Checking on the American League at the season's half way mark
Going into the season, most pundits gave all five teams at least some chance of making the playoffs, but the general consensus is that the Blue Jays and Rays would end the reign of the Yankees and Red Sox. Naturally, Tampa Bay (41-39) and Toronto (39-40) are in 4th and 5th place, while Boston (49-33) leads the division and the Yankees (42-37) have spent most of the season in at least 2nd. The Red Sox look very good so far, leading the AL in runs scored. There are some pitching concerns though, with Clay Buchholz hurt and Jon Lester in a big slump. No one knows if John Lackey can keep pitching as well as he has either. Still, it looks like the 2012 season was just a blip for Boston.
Their rivals the Yankees, however, are trying to do it with smoke and mirrors, and it has stopped working. Mark Teixeria is now out for the year, joining Jeter, Youkilis, Granderson, and the circus that is A-Rod on the shelf. Guys that propped up the lineup early, like Vernon Wells and Travis Hafner, have fallen back to earth, and the result is a pretty bad group outside of Robinson Cano. The Yankees are third worst in the AL in scoring as a result. CC Sabathia isn’t having a great year (4.15 ERA), but the pitching so far has been enough to keep the Yankees in it, and barring some big trades, will need to keep doing so.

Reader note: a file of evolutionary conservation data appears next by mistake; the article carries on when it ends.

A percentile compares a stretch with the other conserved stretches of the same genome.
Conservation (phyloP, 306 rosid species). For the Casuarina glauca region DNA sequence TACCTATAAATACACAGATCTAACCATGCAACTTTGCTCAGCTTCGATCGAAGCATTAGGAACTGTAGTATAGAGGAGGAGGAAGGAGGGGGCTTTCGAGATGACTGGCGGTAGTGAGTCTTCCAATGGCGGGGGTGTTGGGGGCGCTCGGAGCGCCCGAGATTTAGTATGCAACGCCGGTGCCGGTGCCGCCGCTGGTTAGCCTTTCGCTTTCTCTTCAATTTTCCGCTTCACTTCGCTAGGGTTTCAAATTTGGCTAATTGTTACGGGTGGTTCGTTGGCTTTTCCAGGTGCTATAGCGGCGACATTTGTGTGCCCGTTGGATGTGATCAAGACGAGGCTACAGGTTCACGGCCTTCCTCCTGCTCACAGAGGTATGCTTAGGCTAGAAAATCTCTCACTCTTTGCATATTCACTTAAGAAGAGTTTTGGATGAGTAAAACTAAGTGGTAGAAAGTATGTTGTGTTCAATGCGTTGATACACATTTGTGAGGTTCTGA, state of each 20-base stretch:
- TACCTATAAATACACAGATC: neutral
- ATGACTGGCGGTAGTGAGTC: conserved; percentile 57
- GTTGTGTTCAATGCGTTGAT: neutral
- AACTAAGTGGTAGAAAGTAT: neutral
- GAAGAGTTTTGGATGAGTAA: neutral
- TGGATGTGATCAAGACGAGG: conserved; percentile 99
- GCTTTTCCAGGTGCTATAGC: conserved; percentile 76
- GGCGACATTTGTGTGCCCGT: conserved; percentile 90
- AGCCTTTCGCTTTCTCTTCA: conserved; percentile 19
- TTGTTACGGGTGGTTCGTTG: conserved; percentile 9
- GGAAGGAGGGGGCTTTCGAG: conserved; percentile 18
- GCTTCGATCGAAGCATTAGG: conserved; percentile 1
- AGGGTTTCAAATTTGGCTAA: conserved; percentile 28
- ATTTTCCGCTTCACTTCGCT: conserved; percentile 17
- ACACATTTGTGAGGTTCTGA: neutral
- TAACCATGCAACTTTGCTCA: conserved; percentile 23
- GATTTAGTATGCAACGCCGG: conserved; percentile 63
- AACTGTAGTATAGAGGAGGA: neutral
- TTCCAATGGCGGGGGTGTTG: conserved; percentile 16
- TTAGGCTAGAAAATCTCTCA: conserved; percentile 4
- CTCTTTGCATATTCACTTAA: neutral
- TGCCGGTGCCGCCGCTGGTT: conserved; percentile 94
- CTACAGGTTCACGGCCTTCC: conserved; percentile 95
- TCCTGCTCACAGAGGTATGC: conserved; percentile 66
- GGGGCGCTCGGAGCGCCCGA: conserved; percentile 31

No, I didn’t forget my Orioles (45-36). They sit in second place in the East on the strength of their lineup. Chris Davis has taken the 27 year old breakout season to new heights with a league leading 27 homers, while Manny Machado has made the leap to stardom. The issue is the starting pitching. Chris Tillman and Miguel Gonzalez have been solid, but Jason Hammel has regressed, Wei-Yin Chen has been hurt, and after that it was ugly enough that Freddy Garcia got 10 starts. Unless Kevin Gausman gets through his growing pains quickly, reinforcements aren’t there. This has been putting a big workload on a bullpen that is not as good as 2012 (which it inevitably wouldn’t be). How will it end up for Baltimore? I have no idea. I've given up trying to predict this team; I'm just enjoying the ride.